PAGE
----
…Turn those lemons into a short story complete with a raucous reading by old friends! I wrote this piece for a competition (that I lost), but went on to place it with FIVE:2:ONE and their esteemed audio-centric site. How funny to watch a truly terrible professional experience emerge as belly-chuckles art. Lemons! Lemons, everywhere I say!
Today, the Guggenheim exhibit “Art and China after 1989: Theater of the World” closes here in New York City.
I did not go expecting to see any works of great beauty. To be sure, there were none. But so, too, did I not expect to see a view of China’s artists straining so mightily—and exclusively—under the weight of the CCP regime. That is the singular narrative. Portrait after portrait, list after list, needle after needle, video after video: oppression. I wondered: could there not be even just one alternate voice, one perspective from a slightly different angle that had turned its head not to the sun but, instead, toward the sky?
Seventeen years ago I published this poem in the British magazine TANK. I still recognize the lost and wandering soldier who wrote it, who poked around Beijing’s Summer Palace at the height of the season. Today I feel compelled to give China a leave of absence of indeterminate length, repelled as I am by its murder of human rights giants like Liu Xiaobo (say his name). But still in my head I hear the lowing of Beijing Wanbao! and I recall my friends and students, my landlord Yang, my neighbors. They remain and work, I believe, to make the country better even as I disappeared into an aisle seat on a long-ago United flight. Here’s to those twin poles: courage and cowardice.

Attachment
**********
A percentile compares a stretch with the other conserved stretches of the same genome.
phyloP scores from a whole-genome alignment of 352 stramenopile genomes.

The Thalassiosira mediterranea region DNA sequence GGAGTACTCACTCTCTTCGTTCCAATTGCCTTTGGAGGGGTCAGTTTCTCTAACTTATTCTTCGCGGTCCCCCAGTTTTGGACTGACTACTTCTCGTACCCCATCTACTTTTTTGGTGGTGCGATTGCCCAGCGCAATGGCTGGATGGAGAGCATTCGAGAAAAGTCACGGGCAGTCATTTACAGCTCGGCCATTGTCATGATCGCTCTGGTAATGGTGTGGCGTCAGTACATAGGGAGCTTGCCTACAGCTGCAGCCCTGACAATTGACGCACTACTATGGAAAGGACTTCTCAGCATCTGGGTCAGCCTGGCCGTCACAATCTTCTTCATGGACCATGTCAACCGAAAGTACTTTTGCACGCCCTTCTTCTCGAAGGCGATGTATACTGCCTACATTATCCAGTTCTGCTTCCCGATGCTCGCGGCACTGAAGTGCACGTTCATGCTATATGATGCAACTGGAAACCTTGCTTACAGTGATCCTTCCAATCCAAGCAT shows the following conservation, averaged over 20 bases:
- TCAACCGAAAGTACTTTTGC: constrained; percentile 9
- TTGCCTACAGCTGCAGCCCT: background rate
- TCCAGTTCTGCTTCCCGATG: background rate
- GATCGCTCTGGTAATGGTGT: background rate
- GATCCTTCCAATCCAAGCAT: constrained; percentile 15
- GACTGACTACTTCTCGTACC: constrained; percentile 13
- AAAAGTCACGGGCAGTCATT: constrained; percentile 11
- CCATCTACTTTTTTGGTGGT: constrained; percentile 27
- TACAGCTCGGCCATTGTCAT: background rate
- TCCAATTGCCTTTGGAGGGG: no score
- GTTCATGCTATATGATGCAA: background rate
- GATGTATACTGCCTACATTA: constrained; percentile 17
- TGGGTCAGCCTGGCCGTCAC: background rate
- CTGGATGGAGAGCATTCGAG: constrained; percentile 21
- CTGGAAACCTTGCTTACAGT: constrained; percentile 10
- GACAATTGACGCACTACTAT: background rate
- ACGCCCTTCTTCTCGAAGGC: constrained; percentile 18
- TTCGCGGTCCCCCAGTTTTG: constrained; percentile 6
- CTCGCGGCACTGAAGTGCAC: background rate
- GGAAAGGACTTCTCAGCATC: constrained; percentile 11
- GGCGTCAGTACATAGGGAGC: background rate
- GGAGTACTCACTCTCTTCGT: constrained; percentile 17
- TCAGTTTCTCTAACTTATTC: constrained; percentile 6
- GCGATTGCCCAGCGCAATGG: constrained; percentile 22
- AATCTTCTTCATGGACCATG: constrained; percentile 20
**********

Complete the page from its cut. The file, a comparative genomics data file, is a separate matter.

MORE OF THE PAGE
Lately I’ve been thinking about misunderstandings. Like, when you’re talking to a friend in your kitchen and she’s looking for something and you say “on the shelf,” and she hears “honest help.” Now she’s confused and you’re confused because she’s confused. Stuff like that. It’s especially common in song lyrics. I love Creedence Clearwater Revival and their song Bad Moon Rising is a true gem. But how many people spent years– years!– hearing “there’s a bathroom on the right” instead of “there’s a bad moon on the rise”?
If you take stock and notice– really breathe deep and notice— the world offers up a million poems a second. It is extraordinary to realize we are traveling at such a light speed and you will stop and say no! Slow down! I can’t capture it all when you move that quick! But the world will throw its head back and laugh and speed up again. That is the moment in which you come into direct contact with your own mortality. You cannot catch it all. Your time is finite. You will only reel in a handful of poems at best. Here is one.
I’ve been feeling in-between lately. I’m not young but I’m not old. I’m not rich but I’m not poor. I’m not the smartest but I’m not the stupidest. I’m not super healthy but nor am I laid out. I don’t have a ton of friends but I’m not a total loner. I am trying.